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June 17, 2005

Eureka: Let the People Decide
State employee Yvonee Walker demonstrates against Gov. Arnold Schwarzenegger next to George Bradshaw

State employee Yvonee Walker demonstrates against Gov. Arnold Schwarzenegger next to George Bradshaw, of the River City Republican Party, in Sacramento, May 3, 2005. After being swept into office in the 2003 recall election, Schwarzenegger is now trying to convince an increasingly skeptical electorate that a 2005 special election is the only way he can bring true reform to the state. (AP/Rich Pedroncelli)

Unless there's a Supreme Court nomination fight, the big political story of the next few months will play out in California -- and what starts there often comes to the rest of the country. This week, frustrated by his legislature's failure to enact three key and controversial initiatives, Governor Arnold Schwarzenegger ordered a special election in November to let the people decide.

That's what Arnold Schwarzenegger asked of California voters in 2003, and they did. They recalled their governor and installed the political neophyte, believing his political inexperience to be a virtue.

California was drowning in red ink. High taxes and tripled car fees angered voters and did little to alleviate the staggering budget deficit. Schwarzenegger promised that he was willing to make tough decisions to fix what was broken. He enjoyed a 65 percent approval rating, and he set out his agenda. And for the first year it worked. Unemployment was down, personal income up, taxable sales up, and state exports increased after falling for the previous three years. Then interest groups, teachers, school groups, nurses, public sector unions and public safety organizations began to rally against him, concerned that his budget cuts would reduce spending on health care, police and fire departments and schools.

Today, just six months later, his most recent approval rating has fallen from 65 percent to 40 percent, his lowest since taking office. Now Schwarzenegger wants to go around the legislature to let the people decide.

"With the people's help there will be reform. Our broken state government will be modernized and revitalized."

Schwarzenegger is asking voters to approve three initiatives that would impose spending restraints on the state budget and give him the power to: cut programs if the budget falls out of balance; increase the number of years before public school teachers achieve tenure; and strip the legislature of the right to redraw their own voting districts, giving the authority to a panel of judges.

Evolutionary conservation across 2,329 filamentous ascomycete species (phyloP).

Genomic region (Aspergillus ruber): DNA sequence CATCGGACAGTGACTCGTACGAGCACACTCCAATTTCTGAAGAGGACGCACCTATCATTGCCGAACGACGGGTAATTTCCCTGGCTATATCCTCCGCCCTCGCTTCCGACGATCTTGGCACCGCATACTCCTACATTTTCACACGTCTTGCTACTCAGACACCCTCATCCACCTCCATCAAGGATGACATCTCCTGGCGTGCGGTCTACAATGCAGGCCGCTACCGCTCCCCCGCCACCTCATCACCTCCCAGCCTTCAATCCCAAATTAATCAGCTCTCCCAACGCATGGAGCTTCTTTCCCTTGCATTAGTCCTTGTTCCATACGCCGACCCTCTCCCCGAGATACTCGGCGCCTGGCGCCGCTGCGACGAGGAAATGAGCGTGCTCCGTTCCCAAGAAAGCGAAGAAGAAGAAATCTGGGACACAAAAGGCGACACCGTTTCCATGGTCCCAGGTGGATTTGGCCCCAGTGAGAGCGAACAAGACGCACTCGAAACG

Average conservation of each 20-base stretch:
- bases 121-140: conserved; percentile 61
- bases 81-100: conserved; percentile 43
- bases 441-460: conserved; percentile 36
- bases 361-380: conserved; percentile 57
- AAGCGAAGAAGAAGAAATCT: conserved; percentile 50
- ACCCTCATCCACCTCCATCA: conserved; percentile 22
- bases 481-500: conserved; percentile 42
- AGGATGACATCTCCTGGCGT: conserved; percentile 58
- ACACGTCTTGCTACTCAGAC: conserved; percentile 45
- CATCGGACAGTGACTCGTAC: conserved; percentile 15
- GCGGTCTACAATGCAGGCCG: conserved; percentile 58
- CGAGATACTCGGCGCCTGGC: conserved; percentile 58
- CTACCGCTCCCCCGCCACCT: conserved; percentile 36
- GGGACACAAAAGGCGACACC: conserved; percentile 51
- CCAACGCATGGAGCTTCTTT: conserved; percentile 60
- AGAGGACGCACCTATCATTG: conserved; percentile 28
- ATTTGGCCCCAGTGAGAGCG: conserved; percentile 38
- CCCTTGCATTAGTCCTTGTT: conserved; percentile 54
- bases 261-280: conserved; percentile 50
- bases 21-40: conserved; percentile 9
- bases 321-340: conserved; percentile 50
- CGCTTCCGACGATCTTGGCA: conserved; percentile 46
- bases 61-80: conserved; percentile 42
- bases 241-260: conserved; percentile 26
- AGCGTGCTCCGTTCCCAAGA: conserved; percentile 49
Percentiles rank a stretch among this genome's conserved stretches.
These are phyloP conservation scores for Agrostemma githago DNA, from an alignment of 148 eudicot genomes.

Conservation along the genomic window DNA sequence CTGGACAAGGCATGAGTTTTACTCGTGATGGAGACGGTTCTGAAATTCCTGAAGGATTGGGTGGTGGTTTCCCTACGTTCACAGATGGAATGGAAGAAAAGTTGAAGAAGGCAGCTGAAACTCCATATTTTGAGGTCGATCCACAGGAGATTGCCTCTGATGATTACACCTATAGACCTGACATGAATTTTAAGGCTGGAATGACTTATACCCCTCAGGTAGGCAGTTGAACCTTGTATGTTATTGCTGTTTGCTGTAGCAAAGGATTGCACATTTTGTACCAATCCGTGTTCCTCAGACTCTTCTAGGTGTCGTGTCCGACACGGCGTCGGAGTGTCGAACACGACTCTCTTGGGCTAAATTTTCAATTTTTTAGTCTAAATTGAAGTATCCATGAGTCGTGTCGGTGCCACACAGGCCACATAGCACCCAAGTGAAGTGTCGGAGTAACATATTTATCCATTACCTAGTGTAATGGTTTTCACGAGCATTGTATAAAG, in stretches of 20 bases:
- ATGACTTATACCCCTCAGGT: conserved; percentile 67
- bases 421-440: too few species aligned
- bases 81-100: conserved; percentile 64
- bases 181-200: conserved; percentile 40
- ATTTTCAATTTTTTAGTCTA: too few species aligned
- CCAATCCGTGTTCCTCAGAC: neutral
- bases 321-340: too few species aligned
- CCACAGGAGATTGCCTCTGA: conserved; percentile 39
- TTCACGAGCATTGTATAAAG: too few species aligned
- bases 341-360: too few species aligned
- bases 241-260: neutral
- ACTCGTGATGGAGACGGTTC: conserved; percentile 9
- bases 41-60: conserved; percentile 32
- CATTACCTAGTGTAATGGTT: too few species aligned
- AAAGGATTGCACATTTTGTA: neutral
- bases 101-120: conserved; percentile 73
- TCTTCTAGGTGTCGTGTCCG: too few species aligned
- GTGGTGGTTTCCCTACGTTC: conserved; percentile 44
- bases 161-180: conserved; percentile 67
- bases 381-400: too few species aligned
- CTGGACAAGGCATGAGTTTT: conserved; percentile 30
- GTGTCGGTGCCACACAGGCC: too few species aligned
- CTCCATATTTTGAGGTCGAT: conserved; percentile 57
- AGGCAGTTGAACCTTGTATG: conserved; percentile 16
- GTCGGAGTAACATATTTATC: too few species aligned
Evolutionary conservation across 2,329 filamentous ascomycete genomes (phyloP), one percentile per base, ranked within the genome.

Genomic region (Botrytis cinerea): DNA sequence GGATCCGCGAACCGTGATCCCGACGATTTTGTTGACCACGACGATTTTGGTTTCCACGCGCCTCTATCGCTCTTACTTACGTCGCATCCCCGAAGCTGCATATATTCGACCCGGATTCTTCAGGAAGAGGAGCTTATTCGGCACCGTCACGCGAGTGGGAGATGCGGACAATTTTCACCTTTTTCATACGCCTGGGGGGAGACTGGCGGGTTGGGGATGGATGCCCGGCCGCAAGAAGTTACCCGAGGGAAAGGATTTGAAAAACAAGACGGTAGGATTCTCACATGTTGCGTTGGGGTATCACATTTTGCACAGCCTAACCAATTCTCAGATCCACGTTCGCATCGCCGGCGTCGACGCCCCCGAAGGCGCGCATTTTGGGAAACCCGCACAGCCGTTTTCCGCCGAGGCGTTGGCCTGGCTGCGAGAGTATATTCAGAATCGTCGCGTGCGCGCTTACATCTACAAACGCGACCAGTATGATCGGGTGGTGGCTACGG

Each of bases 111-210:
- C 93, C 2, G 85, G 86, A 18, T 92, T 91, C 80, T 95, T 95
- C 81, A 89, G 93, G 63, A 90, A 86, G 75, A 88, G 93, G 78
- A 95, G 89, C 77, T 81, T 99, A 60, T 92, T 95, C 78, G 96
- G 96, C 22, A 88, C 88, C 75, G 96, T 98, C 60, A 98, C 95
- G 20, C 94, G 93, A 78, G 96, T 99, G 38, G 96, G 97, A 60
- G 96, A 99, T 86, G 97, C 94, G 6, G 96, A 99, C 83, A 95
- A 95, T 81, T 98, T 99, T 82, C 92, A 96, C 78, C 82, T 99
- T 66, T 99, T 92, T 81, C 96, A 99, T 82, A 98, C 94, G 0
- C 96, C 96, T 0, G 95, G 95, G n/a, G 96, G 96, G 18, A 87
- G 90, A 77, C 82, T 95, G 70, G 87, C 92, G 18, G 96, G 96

Schwarzenegger's call for a special election is risky. First, because he cannot control other measures that might qualify for the same ballot. One already has, a bill to require parental notification before performing an abortion on a minor. It threatens to overshadow Schwarzenegger's priority. And second, it's risky because a public rebuke of his initiatives could inflict a mortal wound on his re-election prospects next year and his future political ambition.

"I promise the people of California that I will fix a broken system. This is what this is all about."

Joining the panel is John Fund, who has covered California politics and writes for
Paul Gigot
Paul Gigot
"In my experience, politicians are risk-adverse. They prefer compromise. Why is Arnold Schwarzenegger taking this risk to go to the people in referenda?"
Jason Riley
Jason Riley
"Arnold is really doing what he said he was going to do, which is 'I am going to try and negotiate with the legislature, and if we can't get anywhere. I am going to take the issues to the people.'"
Daniel Henninger
Daniel Henninger
"I think a point we ought to make here is, this isn't just one guy. It isn't just Arnold Schwarzenegger against all of these forces. The private sector in California has been upset for years about the burden of regulation, cost and taxes that the legislature imposes on them, which retards job formation in California."
John Fund
John Fund
"If you see yourself as an action hero who promised change for California, you have to deliver it. The legislature is dominated by a special interest called the Public Employee Unions. They have decided to challenge Schwarzenegger on his fundamental reforms. He's going to go use the initiative process, the same type of direct democracy that elected him in the recall election, and ask the people: choose between the public employee unions or me."

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ARCHIVE: WSJ - Paul Gigot Commentary

ARCHIVE: WSJ - Daniel Henninger Commentary

ARCHIVE: Opinion Journal - John Fund On the Trail